Covering international trade and financial economics, this course offers students the opportunity to graduate with either a BA or a BSc qualification according to their module choice.
Bachelors in International Economics in Nottingham in United Kingdom. BA/BSc Economics and International Economics
This course is particularly well-suited to those who wish to study international trade and international aspects of financial economics. It will provide you with core training in economics, combined with a special focus on a range of aspects of international economics, including international trade, development and monetary economics, in which the school has a worldwide reputation.
Modules in international economics form a significant element of this course, but there is also ample opportunity to take modules offered by other schools in the University. As with the BA/BSc Economics degree, there are two quantitative pathways through the degree: econometrics or quantitative economics. This course is available as either a BA/BSc; the choice is yours and is determined by the modules you select in years two and three.
As a graduate, you will have a thorough knowledge of economic theory and how it is applied to the real world, particularly in relation to international trade, monetary economics and globalisation. You will also be familiar with the key analytical techniques that economists use in practice.
In your first year, you will study the core of our BA/BSc Economics course with additional modules in the economics of integration, focusing on the key principles and the largest customs union in the world: the EU. If you have A level maths, you may choose either econometrics or quantitative economics and will take a year-long module in Writing Economics to ensure that your transition from school or college to university is smooth.
This year will help develop your knowledge of the theoretical framework for international trade and money, including topics such as globalisation, off‑shoring, monetary policy and the business cycle. There is a choice of quantitative pathways and those who wish to emphasise the international dimension of their degree can apply to spend a semester of their second year studying abroad.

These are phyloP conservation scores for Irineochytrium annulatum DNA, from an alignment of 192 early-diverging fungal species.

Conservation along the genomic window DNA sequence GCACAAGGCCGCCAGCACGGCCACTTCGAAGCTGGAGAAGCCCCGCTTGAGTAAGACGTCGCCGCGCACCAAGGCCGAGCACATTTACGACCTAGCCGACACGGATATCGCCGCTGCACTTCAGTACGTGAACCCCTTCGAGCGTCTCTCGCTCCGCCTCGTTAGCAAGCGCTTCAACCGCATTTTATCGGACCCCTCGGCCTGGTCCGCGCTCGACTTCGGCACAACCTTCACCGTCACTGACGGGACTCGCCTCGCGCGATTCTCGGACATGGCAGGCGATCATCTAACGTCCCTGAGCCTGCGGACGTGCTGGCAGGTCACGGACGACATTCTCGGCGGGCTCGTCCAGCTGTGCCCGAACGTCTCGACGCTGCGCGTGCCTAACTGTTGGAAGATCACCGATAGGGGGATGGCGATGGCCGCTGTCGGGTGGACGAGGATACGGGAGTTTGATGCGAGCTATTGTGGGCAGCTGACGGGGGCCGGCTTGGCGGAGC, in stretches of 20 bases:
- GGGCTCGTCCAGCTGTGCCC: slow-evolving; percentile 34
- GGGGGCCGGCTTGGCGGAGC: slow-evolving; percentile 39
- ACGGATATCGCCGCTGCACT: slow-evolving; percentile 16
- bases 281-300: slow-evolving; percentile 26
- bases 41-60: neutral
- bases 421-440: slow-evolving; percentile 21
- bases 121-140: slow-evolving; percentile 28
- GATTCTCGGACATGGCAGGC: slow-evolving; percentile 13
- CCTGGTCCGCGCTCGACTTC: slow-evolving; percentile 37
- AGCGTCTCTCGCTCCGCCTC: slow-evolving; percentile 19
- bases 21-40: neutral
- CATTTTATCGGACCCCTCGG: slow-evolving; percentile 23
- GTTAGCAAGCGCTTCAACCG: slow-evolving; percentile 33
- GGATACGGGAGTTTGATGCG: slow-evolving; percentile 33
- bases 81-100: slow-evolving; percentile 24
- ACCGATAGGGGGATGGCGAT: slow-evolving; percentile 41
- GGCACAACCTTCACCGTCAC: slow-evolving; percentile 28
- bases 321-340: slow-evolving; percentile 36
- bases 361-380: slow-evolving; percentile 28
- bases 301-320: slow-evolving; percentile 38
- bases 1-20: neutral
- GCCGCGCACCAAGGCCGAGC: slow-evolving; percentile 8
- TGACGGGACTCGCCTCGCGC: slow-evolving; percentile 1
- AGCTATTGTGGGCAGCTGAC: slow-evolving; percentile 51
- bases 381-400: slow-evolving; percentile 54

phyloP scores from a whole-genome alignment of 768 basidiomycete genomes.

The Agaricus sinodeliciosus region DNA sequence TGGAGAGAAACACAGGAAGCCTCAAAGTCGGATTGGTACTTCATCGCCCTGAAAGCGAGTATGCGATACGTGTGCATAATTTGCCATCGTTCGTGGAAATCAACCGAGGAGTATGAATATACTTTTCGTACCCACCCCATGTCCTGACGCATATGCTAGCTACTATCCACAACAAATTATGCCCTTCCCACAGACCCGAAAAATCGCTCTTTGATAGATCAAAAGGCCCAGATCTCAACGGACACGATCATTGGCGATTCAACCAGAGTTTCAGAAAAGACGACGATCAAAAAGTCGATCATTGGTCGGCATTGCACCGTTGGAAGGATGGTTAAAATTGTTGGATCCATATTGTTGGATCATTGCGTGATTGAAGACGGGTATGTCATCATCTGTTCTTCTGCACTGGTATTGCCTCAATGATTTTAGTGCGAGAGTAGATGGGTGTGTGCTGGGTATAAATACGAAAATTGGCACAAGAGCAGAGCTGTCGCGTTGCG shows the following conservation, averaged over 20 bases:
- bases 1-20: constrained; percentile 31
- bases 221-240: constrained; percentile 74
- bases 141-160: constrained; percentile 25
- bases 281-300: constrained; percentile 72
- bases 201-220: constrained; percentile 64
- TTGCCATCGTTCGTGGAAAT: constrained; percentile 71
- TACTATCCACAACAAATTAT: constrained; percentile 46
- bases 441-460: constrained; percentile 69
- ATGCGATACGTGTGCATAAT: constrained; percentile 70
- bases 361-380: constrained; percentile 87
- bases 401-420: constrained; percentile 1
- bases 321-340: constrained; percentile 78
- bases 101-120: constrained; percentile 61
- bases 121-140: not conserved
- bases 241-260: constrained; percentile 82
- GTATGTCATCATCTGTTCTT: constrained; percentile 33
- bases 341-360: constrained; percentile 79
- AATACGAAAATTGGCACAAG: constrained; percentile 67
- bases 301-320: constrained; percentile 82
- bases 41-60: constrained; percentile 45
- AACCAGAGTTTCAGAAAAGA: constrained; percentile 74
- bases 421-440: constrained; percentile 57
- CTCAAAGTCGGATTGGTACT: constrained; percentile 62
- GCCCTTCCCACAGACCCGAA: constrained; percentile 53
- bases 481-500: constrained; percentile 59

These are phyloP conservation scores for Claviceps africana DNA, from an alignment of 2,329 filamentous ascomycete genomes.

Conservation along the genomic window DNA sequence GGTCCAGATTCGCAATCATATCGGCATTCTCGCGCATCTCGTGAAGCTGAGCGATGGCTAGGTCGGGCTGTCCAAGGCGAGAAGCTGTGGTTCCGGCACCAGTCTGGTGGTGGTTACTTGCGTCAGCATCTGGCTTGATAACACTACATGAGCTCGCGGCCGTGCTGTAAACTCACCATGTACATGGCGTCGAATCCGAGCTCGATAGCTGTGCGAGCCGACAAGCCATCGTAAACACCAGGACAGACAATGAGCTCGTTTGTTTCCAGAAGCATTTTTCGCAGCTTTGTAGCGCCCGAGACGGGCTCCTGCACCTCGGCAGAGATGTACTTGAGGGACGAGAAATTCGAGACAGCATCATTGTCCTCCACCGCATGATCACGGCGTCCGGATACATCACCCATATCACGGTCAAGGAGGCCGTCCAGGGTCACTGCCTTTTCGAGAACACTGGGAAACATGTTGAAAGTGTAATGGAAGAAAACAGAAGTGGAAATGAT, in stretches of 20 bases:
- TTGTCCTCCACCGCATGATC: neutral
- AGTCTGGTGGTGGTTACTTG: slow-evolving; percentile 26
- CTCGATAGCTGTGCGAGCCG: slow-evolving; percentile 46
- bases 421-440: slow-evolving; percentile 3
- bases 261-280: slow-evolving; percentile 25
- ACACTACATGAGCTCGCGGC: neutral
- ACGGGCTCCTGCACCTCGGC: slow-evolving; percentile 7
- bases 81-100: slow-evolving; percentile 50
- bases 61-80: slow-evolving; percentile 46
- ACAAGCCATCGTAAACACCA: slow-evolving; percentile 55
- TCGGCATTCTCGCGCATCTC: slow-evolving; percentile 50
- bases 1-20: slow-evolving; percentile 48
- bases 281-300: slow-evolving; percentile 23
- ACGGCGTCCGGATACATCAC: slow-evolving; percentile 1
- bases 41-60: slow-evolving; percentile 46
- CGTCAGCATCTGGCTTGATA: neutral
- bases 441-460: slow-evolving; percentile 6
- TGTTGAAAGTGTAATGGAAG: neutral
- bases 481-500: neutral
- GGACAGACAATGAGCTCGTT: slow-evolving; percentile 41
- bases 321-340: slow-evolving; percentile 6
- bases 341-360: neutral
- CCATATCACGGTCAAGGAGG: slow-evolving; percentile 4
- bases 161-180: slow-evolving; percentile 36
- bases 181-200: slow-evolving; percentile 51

Modules in international economics typically occupy half of your final year. Pitched at an advanced level, they cover a range of theoretical and applied topics in monetary economics, international trade and macroeconomics. Under the guidance of your academic tutor, you will also undertake a year-long dissertation on a topic of your choice. Optional modules reflect the research specialisms of academic staff and make up around one-third of the final year. You can choose from those offered by the School of Economics or elsewhere in the University.
A levels: A*AA-AAA not including general studies (A*ABB for those taking four full A levels and completing them in the same year)
GCSEs: An A in GCSE maths is the absolute minimum requirement for all economics courses unless you are taking AS or A level maths
English language requirements
If you have not studied using the medium of English for your entire secondary education or do not have GCSE English or equivalent at grade B or above you will be asked to achieve the following IELTS score:
IELTS: 7.0 including 7.0 in reading and writing, and no less than 6.0 in speaking or listening
Students who require extra support to meet the English language requirements for their academic course can attend a presessional course at the Centre for English Language Education (CELE) to prepare for their future studies. Students who pass at the required level can progress directly to their academic programme without needing to retake IELTS. Please visit the CELE webpages for more information.
Alternative entry requirements for those with international fees status are as follows:
International Baccalaureate: 36 including bonus points
ISC/CBSE: 90% in year 12
Foundation programmes: 70%
View the alternative qualifications page for details.
Flexible admissions policy
In recognition of our applicants’ varied experience and educational pathways, The University of Nottingham employs a flexible admissions policy. We may make some applicants an offer lower than advertised, depending on their personal and educational circumstances. Please see the University’s admissions policies and procedures for more information.
Notes for applicants
We are looking for students who have the ability and motivation to benefit from our courses, and who will make a valued contribution to the department and the University. Candidates for full-time admission are considered on the basis of their Universities and Colleges Admissions Service (UCAS) form.